“Protecting the Crooked River and local forests is critical to the health of rural economies in western Maine,” said Matt Markot, LELT Executive Director. “Conservation land in this area sustains and creates jobs in tourism, outdoor recreation, and forestry.”

In addition to protecting important wildlife habitat and providing recreation opportunities, this land purchase is a big deal for clean water in southern Maine. 

The Crooked River is the largest tributary into Sebago Lake, Maine’s second largest lake and the primary source of clean drinking water for 200,000 people – one-sixth of all Mainers – who live or work in 11 communities in the Portland area. Protecting forestland along the Crooked River has been an important collaborative goal between Portland Water District and Loon Echo Land Trust for many years.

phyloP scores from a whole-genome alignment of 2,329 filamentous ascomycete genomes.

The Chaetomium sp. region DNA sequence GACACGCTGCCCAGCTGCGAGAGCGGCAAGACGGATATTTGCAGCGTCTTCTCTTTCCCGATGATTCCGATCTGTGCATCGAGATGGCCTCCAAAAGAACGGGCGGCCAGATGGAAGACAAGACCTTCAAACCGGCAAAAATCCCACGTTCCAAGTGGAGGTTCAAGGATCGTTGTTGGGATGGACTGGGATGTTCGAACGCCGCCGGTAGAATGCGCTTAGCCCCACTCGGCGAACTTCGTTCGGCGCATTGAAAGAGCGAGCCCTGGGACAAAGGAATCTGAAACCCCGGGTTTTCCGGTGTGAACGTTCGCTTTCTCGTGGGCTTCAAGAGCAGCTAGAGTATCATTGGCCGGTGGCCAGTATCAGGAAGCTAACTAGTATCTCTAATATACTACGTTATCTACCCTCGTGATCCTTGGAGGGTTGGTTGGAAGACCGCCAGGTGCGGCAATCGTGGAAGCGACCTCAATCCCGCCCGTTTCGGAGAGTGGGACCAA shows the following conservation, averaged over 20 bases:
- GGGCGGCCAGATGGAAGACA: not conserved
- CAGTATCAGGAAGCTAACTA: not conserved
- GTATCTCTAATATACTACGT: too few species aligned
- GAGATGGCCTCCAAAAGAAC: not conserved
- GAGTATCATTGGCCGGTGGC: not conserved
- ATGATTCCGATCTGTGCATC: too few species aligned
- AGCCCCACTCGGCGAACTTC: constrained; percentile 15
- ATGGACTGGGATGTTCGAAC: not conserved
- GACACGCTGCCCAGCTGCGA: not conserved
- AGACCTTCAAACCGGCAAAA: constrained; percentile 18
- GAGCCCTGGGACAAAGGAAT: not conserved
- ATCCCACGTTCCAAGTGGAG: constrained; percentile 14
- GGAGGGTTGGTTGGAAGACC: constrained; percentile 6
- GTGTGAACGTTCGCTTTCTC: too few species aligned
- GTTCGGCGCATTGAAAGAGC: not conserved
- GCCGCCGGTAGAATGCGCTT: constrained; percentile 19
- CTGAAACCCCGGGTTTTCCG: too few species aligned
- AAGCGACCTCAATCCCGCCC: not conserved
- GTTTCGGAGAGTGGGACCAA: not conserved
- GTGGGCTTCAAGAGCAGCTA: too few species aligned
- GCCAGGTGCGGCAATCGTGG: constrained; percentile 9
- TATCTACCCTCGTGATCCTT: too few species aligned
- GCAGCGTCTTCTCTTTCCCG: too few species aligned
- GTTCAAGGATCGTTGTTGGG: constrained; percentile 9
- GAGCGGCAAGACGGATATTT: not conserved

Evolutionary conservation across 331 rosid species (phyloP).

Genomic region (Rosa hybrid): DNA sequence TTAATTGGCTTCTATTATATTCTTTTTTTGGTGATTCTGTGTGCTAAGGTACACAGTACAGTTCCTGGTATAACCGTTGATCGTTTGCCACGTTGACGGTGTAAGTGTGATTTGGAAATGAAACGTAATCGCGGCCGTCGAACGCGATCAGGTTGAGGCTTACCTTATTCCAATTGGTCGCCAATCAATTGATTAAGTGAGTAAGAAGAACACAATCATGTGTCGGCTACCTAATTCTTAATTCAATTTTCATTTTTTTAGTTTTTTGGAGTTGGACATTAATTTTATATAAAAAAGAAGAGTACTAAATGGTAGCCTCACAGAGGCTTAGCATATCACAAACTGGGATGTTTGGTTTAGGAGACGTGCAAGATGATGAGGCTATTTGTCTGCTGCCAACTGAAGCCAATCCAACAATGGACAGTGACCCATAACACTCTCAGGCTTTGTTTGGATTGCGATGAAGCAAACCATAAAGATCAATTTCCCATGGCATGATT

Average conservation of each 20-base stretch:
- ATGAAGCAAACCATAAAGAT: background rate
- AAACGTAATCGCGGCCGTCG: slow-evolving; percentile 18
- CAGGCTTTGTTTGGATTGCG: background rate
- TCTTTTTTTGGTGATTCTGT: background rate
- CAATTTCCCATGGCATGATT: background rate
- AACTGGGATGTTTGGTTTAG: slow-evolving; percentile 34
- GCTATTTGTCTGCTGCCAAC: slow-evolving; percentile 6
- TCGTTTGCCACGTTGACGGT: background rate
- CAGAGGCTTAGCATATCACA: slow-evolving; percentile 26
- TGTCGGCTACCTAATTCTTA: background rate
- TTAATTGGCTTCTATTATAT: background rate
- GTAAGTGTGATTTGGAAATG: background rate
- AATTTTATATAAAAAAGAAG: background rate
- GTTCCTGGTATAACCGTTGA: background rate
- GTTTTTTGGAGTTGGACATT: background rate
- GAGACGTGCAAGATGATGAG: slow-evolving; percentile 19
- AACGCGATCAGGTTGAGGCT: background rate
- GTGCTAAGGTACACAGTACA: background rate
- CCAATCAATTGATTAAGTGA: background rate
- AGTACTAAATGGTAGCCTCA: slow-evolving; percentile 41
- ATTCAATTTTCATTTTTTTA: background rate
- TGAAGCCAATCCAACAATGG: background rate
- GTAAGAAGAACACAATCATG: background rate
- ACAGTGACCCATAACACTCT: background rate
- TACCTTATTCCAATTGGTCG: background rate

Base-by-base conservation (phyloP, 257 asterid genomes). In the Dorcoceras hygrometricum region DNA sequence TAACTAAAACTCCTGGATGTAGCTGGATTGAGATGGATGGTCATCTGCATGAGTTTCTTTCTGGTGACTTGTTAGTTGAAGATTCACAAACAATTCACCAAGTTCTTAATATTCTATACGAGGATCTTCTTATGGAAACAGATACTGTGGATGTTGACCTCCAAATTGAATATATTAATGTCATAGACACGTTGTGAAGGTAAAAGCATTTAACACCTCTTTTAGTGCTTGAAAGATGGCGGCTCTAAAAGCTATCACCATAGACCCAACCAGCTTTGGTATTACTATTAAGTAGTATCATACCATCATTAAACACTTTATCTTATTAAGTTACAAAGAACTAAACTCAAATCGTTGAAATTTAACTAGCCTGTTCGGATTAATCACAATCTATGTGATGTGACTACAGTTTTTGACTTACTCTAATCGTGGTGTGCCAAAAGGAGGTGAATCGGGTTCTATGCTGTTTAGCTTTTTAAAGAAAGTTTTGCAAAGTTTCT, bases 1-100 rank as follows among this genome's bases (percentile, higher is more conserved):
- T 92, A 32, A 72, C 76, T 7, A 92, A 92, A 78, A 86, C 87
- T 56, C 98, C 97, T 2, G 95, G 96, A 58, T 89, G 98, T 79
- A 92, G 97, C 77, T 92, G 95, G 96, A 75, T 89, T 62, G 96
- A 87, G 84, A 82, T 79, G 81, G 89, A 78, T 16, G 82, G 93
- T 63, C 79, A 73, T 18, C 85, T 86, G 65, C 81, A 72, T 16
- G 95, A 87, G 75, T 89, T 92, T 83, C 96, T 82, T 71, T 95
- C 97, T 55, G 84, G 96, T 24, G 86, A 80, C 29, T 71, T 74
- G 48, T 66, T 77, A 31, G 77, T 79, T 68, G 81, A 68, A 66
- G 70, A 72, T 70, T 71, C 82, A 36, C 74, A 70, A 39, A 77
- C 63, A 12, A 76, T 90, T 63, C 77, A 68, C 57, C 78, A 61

“Sebago Lake and the Crooked River mean so much to so many people,” said Paul Hunt, Portland Water District’s Environmental Manager. “The lake is the water supply for 1 in 6 Mainers and the river is its most important tributary. Together they support one of the few landlocked salmon fisheries in Maine.”

With the forest acting as a natural filter for water, permanently protecting forested areas around the river is vital to maintaining the high water quality of the Crooked River and Sebago Lake. The Crooked River – and larger Sebago Lake – watershed has been identified as a priority for forestland conservation.